The Mosul purge: How good is the media coverage?

The purge of Christians from Mosul in northern Iraq — home to thriving Christian communities almost since biblical times — is a historic human rights abuse. Yet mainstream media have done comparatively little coverage on it, probably because they’re stretched thin with the twin stories of the airline shoot-down in Ukraine and Israel’s invasion of Gaza. Also, of course, the Islamic State is in no mood to allow access to the “kafir” media.

Still, some reports have emerged, and some are brave, sensitive and frank on what the Christians are suffering.

The New York Times is often tone-deaf on religion in the U.S., but the newspaper has distinguished itself in stories like this one. Tim Arango’s newsfeature opens with an anecdote on the loss shared by Iraqi Christians and many Muslims:

BAGHDAD — A day after Christians fled Mosul, the northern city controlled by Islamist extremists, under the threat of death, Muslims and Christians gathered under the same roof — a church roof — here on Sunday afternoon. By the time the piano player had finished the Iraqi national anthem, and before the prayers, Manhal Younis was crying.

“I can’t feel my identity as an Iraqi Christian,” she said, her three little daughters hanging at her side.

A Muslim woman sitting next to her in the pew reached out and whispered, “You are the true original people here, and we are sorry for what has been done to you in the name of Islam.”

The warm scene here was an unusual counterpoint to the wider story of Iraq’s unraveling, as Sunni militants with the Islamic State in Iraq and Syria gain territory and persecute anyone who does not adhere to their harsh version of Islamic law. On Saturday, to meet a deadline by the ISIS militants, most Christians in Mosul, a community almost as old as Christianity itself, left with little more than the clothes they were wearing.

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For Cologne archbishop, Reuters emits a scent of bias

The new archbishop of Cologne, Germany, is all about gays.

At least it is, according to a Reuters story on the transfer of Cardinal Rainer Maria Woelki there from Berlin. A full 203 of the story’s 430 words deal with what he thinks, or says, or what Reuters thinks he says, about homosexuality:

But Woekli surprised Berliners by saying he respected all people and would gladly meet with gay activists.

A year later, in 2012, he said: “If two homosexuals take responsibility for each other, if they are loyal to each other over the long term, then one should see this in the same way as heterosexual relations.”

Berlin’s Alliance against Homophobia nominated him for its Respect Prize that year, an honour he politely declined by saying it was normal for a Christian to respect all people so he should not receive an award for it.

Reuters starts with the ostensible theme of Woelki, a relatively young 58, as part of a “new generation” of bishops. Drawing their cue from a newspaper in Berlin, they characterize him as “not grumpy and dogmatic … these men speak of mercy and mean it. They’re open to people, even their critics, to a point and have a heart for the disadvantaged. Still, they’re theologically conservative.”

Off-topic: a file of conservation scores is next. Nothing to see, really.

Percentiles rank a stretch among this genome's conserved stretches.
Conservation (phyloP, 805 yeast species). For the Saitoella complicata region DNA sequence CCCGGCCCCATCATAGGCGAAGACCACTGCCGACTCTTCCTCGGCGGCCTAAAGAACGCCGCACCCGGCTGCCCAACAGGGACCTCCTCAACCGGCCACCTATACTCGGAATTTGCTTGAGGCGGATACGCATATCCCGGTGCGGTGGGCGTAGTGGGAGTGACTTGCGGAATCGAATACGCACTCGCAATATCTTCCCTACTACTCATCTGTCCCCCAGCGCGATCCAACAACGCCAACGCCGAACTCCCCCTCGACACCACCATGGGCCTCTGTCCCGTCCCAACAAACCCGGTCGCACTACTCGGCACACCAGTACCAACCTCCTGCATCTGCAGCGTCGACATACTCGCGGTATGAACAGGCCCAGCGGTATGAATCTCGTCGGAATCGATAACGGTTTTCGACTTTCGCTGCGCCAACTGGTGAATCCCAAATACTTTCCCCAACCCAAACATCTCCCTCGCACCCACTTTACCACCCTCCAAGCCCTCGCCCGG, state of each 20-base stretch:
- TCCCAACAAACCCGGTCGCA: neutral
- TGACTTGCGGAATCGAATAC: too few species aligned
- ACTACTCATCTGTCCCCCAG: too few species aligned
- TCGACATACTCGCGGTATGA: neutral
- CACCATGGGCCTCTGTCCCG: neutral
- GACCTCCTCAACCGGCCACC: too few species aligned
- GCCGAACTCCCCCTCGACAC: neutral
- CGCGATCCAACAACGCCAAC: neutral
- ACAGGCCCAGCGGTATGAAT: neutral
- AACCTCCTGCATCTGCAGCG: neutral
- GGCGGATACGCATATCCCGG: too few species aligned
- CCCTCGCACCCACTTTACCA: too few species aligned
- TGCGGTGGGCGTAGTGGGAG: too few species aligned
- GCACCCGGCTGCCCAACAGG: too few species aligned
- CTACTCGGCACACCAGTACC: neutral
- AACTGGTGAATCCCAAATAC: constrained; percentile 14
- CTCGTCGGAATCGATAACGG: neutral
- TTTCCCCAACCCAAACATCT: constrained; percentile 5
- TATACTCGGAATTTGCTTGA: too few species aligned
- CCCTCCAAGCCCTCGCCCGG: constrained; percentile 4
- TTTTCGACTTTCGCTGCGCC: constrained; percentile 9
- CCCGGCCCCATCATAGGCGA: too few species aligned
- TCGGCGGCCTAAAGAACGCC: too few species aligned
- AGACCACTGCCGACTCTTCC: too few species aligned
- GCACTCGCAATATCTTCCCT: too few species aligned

The newspaper may have especially liked Woelki because it disliked his former mentor, the (cliche alert!) “staunchly conservative” Cardinal Joachim Meisner. Still, the setup is a tantalizing appetizer.

So, where does Cologne’s new leader stand on the environment? Pollution and urbanization? Relations with Jews and Muslims? Clerical sexual abuse? Vatican fiscal reform? The aging ranks of nuns? The secularization of Europe? Refugee movements in Africa and Central America? The looming annihilation of Christianity in the Middle East?

Wellllllll, Reuters doesn’t get around to any of that. They’re too busy reading — perhaps reading into — Woelki’s attitude toward gays, and gays’ attitude toward him:

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Latin Mass: Why did NYTimes avoid rite’s liberal enemies?

There is this old, old, old saying that you will often hear quoted in discussions of worship trends in the modern and postmodern Catholic church. It goes like this.

Question: What is the difference between a liturgist and a terrorist?

Answer: You can negotiate with a terrorist.

Now, you either get that joke or you don’t. If you get that joke, then you probably are the kind of person who cares a whole lot about discussions of why Catholics can’t sing anymore, why so few men go to Mass and why it matters whether people are allowed to kneel when receiving Holy Communion. On that latter subject, I once wrote:

While it is hard to explain to outsiders, one of the most fascinating battles in the American Catholic church today is the one that pits the kneelers vs. the non-kneelers. I refer, of course, to the issue of whether bishops should — bowing to the modernization of ancient rites — attempt to prevent the faithful from kneeling before the altar as they receive Holy Communion during the Mass.

Let me explain: If people are allowed to kneel, that would mean that the Latin Mass is coming back and the next thing you know the pope will be seeking draconian student-life codes on Catholic campuses that prevent student funds from being used for activities that directly attack Catholic doctrine. It would be like the reforms of the Second Vatican Council never happened (or the spirit of the council has been quenched or something like that). Horrors.

Yes, note the reference to the Latin Mass.

You see, there are millions of Catholics who really, really, really hate the modern, post-Vatican II rite that is used in the vast majority of Catholic parishes. I am serious about the word “hate.”

At the same time, there are plenty of Catholics wearing Roman collars — some of them professional liturgists in dioceses across America and around the world — who really hate (I think “distrust” is too mild a word) the many Catholics who love very traditional forms of liturgy and, especially, the traditional Tridentine Mass. It also annoys these Catholic professionals that so many of the Latin lovers are older Catholics with checkbooks and a fierce dedication to sacramental life. Period.